An estimated $1.8 billion a year would be dedicated to improving Wisconsin’s transportation system — and prohibited from any other use — under a proposed constitutional amendment on Tuesday’s ballot.
The measure calls for the state to put all gas tax revenues, vehicle registration and titling fees, driver’s license fees and other similar revenue streams into a fund “for the exclusive purpose of funding Wisconsin’s transportation systems.”
The constitutional amendment is one of the few issues on which Republican Gov. Scott Walker and his Democratic rival, Mary Burke, agree. It passed two successive legislative sessions by wide, bipartisan margins. Among those supporting a “yes” vote is state Rep. Cory Mason, D-Racine, who has said a good transportation system is a key to economic development.
“I don’t know of many issues Walker and Burke both support,” said Craig Thompson, executive director of the Transportation Development Association, which leads the Vote Yes for Transportation campaign. “We kind of feel like we’ve found an issue that people can put down their ideological divide and support.”
Thompson said his group pushed for the constitutional amendment after about $1.4 billion in transportation funding was shifted to education and other programs during the eight-year tenure of Democratic Gov. Jim Doyle.
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But why amend the state Constitution? Thompson said there already are state laws requiring that certain revenues be used for transportation. But those proved to be merely a “speed bump,” he said, as lawmakers figured out ways divert transportation fees to other uses.
Thompson said a statewide poll of 500 likely voters commissioned by the Vote Yes for Transportation campaign in mid-September found about 70 percent support the proposed amendment.
“There really was very little variation between Madison and Milwaukee and out-state,” Thompson said. “There was basically no difference between Democrats and Republicans in how they viewed it.”
Opposition to measure
As of Oct. 20, the Vote Yes for Transportation campaign had raised about $365,000, primarily from Thompson’s Transportation Development Association, the Wisconsin Transportation Builders Association and labor groups including the local and international operating engineers’ unions. Nearly 60 labor, business, governmental and economic development groups are listed as supporters.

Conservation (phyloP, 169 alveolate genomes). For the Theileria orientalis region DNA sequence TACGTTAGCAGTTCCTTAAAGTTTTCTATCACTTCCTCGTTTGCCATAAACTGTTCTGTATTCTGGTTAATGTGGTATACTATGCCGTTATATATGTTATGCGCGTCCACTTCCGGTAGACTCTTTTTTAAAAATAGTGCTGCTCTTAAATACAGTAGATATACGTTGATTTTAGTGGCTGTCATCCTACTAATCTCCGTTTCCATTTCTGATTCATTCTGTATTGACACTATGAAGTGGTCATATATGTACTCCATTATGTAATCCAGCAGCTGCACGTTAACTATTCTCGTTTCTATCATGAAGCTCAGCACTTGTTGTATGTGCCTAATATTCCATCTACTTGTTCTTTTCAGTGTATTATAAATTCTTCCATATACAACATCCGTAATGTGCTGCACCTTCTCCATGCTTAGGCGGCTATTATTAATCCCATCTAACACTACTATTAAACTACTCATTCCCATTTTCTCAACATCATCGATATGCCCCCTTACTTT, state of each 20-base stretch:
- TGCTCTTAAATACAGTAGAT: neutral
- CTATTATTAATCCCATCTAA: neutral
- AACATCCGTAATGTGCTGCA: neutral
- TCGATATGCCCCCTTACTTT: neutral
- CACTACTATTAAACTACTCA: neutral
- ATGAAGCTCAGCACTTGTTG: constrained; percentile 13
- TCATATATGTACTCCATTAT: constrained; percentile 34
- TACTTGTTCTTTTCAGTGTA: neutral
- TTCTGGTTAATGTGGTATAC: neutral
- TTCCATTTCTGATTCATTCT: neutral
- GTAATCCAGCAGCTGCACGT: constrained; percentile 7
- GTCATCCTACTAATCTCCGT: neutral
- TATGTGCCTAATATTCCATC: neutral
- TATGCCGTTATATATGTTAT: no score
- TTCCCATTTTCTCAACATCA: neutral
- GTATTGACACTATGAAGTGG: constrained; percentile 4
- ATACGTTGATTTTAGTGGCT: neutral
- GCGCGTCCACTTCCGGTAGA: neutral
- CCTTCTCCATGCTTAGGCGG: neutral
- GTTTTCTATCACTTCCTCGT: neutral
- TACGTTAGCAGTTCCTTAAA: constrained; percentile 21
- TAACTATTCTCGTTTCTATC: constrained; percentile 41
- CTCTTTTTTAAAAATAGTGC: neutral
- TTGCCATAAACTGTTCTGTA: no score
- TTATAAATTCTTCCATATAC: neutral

There is no organized opposition to the amendment. But not everyone is on board.
State Sen. Fred Risser, D-Madison, said passage of the amendment would skew state spending toward transportation over other needs. Risser was among eight Democratic state senators who voted against the amendment when it came before the Legislature for a second time in 2013.
“This prioritizes roads over education, over health care, over safety — over every other thing in the budget,” Risser said. “Money going into the transportation fund can’t be pulled out, even in the case of an emergency.”
He added that amending the Constitution to wall off such funding is “going too far.”
“The Legislature’s elected officials should have the ability to move funds around in the state, as needed,” he said. “As a member of the Legislature, I don’t think that (constitutional amendment) is appropriate, and I don’t think it’s in the interest of the public.”
Risser said the amendment caters to “one special interest group” that would “get a constitutional lock on a big sum of money.”